The Bleak Philosophy of Northern Ridges”: Examining the Early Landscapes of W. H. Auden, 1922–1928.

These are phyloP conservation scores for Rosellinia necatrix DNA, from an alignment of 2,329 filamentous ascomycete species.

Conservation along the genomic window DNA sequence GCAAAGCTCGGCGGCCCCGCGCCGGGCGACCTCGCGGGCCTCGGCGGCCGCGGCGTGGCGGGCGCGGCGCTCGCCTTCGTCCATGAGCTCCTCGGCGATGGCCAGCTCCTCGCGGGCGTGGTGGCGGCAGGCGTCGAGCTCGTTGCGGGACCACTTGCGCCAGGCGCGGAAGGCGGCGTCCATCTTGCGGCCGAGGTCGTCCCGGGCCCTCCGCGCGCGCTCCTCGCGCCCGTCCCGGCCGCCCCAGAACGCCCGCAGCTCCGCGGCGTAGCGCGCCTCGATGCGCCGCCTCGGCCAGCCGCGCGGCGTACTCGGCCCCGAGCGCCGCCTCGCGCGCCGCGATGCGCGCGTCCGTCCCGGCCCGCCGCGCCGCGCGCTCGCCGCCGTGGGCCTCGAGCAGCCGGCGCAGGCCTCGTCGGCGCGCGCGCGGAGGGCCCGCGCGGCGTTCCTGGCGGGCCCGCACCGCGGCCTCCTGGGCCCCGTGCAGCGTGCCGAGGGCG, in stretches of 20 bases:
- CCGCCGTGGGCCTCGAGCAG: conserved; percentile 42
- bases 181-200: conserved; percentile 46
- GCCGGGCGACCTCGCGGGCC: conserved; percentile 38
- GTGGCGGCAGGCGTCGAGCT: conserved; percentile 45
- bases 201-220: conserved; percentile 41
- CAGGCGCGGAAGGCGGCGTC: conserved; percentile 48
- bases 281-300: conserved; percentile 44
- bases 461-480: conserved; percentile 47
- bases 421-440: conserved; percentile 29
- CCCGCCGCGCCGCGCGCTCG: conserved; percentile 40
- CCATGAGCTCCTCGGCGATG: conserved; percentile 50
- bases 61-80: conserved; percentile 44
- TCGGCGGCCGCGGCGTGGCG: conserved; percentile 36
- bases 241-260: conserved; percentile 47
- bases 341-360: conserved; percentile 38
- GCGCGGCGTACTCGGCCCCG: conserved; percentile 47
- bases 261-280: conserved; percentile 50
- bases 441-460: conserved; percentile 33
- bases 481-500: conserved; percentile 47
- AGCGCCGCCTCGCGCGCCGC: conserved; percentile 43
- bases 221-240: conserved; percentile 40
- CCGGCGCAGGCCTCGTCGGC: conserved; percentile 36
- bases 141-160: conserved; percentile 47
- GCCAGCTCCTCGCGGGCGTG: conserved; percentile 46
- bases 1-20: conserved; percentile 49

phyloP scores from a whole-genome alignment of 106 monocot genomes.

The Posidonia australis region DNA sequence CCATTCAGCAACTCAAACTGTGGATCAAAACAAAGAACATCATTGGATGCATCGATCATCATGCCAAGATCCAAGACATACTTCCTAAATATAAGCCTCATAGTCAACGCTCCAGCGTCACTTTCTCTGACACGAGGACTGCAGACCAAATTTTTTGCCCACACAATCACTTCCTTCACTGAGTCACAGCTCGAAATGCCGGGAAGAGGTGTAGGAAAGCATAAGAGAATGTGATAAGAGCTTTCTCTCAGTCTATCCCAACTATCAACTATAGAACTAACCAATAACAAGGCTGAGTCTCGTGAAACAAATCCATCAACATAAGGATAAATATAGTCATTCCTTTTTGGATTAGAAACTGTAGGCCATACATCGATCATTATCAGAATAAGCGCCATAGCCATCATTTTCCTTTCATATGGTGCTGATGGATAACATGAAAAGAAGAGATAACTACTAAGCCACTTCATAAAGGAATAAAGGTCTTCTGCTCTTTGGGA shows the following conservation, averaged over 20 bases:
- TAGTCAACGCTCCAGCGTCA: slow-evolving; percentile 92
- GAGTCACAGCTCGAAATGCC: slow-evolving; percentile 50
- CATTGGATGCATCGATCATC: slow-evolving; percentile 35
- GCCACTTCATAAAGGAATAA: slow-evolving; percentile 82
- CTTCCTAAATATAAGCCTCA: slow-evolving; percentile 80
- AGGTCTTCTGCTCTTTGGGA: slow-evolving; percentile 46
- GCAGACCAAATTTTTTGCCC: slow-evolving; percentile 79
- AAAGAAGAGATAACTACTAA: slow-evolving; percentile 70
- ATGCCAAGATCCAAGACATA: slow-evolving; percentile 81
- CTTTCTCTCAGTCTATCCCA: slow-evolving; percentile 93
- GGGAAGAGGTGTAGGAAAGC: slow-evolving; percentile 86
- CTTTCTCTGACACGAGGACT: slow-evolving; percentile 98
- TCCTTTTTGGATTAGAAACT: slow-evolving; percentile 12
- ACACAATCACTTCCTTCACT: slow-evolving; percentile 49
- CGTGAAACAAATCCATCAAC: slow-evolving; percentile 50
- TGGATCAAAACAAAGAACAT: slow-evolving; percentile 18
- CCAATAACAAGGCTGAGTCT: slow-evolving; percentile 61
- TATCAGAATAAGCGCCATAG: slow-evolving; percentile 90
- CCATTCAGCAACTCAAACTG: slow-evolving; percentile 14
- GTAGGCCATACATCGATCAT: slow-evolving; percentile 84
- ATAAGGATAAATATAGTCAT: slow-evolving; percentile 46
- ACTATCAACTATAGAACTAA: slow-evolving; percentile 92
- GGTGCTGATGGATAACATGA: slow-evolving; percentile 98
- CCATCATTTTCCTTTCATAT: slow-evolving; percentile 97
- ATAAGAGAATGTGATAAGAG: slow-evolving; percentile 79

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The juvenilia of the poet W. H. Auden has largely been subject to a climate of critical neglect. Despite representing an innovative and influential period of the poet’s career in which the nucleic form of the poet’s unique ways of addressing notions of landscape and locality might be discerned, there has been little scholarly analysis of these early poems and their place within the poet’s literary canon. The same may be said for the poet’s landscape works: in a critical field where the modern, cosmopolitan Auden tends to predominate, there has been little recent scholarly consideration of Auden as a ‘landscape’ poet. This thesis seeks to supplement and develop the critical literatures relevant to the poet’s earliest works, arguing that it is only via the analysis of landscape and locality in Auden’s earliest poetry that much later landscape works can be fully understood. Drawing on the work of Auden scholars Katharine Bucknell, John Fuller and Tony Sharpe, alongside key concepts in the study of literary landscapes such as Pierre Nora’s Lieux de Memoire, this thesis will consider the four dominant themes present in the poet’s juvenilia: mortality, northernness, nation and the journey. In doing so, it will trace the development of the poet’s own influences, the manner in which they alter and augment to become the trademark Audenesque, and what these focal points mean in terms of contextualising Auden’s developing sense of landscape. The fundamental aim of this study is to make an original and innovative contribution to the scholarship of the poet W. H. Auden, the study of Modernist literatures and further consideration of Auden as a ‘landscape poet’. Furthermore, and what is perhaps most applicable about this research, is that it provides a framework for effecting a more comprehensive analysis of any literary text by utilising authorial juvenilia.
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